// which in turn, instantiates a Product. Therefore, both the orderID and
 // productID's are sent to this method.
 private void initOrder(long orderID, long productID)
  Order o = new Order(orderID, productID);
  o.setDescription("order " + orderID);
  orders.put(o.getId(), o);

 private void initCustomer(long customerID, String customerName)
  Customer c = new Customer();
  customersByID.put(c.getId(), c);
  customersByName.put(c.getName(), c);

package demo.jaxrs.server;


@XmlRootElement(name = "Order")
public class Order
 public Order()

 // This method enables the creation of multiple products each with an
 // productID, whereas, before, the productID was hand coded into the init
 // below.
 public Order(long orderID, long productID)
 public Product getProduct(@PathParam("productId") int productId)
  System.out.println("----invoking getProduct with id: " + productId);
  Product p = products.get(new Long(productId));
  return p;

 final void init()
  Product p = new Product();
  p.setDescription("product 323");
  products.put(p.getId(), p);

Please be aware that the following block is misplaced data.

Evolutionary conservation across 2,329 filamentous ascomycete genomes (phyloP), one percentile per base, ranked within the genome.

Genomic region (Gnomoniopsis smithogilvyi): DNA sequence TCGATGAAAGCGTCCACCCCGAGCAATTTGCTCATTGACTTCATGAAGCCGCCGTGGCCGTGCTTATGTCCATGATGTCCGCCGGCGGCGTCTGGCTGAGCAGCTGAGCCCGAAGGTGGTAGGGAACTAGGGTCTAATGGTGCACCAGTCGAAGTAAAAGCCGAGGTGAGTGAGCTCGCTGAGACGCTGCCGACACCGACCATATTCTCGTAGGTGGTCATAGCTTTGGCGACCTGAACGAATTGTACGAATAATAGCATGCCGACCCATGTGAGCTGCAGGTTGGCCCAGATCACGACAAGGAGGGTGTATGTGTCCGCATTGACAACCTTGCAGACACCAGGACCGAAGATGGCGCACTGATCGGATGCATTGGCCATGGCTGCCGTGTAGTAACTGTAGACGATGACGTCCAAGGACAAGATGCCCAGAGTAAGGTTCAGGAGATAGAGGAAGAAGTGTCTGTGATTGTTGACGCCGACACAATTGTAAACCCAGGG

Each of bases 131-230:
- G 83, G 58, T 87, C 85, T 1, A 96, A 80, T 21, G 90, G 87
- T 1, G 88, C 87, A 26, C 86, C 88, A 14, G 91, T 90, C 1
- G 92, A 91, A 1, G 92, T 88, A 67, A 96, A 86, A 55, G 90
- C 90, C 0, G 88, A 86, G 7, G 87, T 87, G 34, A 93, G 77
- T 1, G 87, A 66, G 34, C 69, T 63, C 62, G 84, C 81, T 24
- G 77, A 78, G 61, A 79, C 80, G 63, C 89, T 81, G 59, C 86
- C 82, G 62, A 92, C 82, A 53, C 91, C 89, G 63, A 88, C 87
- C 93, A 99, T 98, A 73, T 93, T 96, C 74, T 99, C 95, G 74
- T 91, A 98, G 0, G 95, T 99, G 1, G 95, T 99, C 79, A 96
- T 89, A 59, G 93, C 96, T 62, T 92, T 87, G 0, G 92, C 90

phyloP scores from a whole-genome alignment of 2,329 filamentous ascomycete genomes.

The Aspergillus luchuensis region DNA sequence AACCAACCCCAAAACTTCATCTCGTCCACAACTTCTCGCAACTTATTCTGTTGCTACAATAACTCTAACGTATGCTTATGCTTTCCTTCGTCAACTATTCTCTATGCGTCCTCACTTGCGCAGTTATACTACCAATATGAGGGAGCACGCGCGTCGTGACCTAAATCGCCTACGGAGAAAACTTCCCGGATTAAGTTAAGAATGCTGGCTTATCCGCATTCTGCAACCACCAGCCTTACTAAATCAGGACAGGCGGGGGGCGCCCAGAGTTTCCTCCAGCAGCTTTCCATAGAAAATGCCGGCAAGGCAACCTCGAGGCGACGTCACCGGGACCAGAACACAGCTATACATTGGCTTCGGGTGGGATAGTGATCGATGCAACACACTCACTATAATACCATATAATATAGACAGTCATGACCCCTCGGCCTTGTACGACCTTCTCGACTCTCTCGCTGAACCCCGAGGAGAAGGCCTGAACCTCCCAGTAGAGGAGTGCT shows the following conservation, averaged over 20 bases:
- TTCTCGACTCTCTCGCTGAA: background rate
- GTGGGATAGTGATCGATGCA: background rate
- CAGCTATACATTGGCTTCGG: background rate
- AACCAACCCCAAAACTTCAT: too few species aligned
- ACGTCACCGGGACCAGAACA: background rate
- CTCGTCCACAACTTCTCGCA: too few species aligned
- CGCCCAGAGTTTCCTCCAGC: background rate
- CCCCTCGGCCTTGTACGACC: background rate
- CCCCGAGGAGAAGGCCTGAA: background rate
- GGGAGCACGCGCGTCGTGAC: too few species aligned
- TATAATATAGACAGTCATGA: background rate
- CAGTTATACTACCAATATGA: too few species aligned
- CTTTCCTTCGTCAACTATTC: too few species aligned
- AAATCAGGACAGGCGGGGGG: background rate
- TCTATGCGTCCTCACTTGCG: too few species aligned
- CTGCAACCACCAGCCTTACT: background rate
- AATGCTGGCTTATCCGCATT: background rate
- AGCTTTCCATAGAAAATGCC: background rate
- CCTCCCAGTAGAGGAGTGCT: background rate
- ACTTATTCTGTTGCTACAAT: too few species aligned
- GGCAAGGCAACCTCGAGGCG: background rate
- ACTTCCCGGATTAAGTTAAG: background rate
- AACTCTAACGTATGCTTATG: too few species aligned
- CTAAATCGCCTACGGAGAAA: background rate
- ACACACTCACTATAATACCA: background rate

// this is the method enables the addition of more than one product,
through the use of
 // parameters, rather than through hard-coding them into init.
 final void init(long productID)
  Product p = new Product();
  long pID = productID;
  p.setDescription("product " + pID);
  products.put(p.getId(), p);

So, initially, these are the improvements that I made to the 'basic' http
demo, when I first
downloaded it and went over it.

As far as the @XmlRootElement annotations go, the Server returns an xml
element, when queried,
but the only times that the element is touched are when it is instantiated,
through the use
of its corresponding class, and when it is accessed, in the first case, via
the GET method
of the CustomerService class, upon receiving a URL from the client, locating
that class,
through means of the @Path annotation.

Here is the code from the CustomerService class, that I will discuss:

public class CustomerService {
    public Customer getCustomer(@PathParam("id") String id) {
        System.out.println("----invoking getCustomer, Customer id is: " +
        long idNumber = Long.parseLong(id);
        Customer c = customers.get(idNumber);
        return c;

As you saw, Customer is annotated with the @XmlRootElement annotation. In
the Java EE api
documentation, it states:

"When a top level class or an enum type is annotated with the
@XmlRootElement annotation,
then its value is represented as XML element in an XML document."

I'm not sure what mechanism java EE uses to ensure this, but I think that
this annotation
is the reason why that when the CustomerService object returns a Customer
object, that
the Service returns the Object in XML format, through the open URL

That is all for now. I intend to make small steps towards building upon this
in the future. I hope
that this will set a good backdrop for discussion and me to ask questions,
if necessary.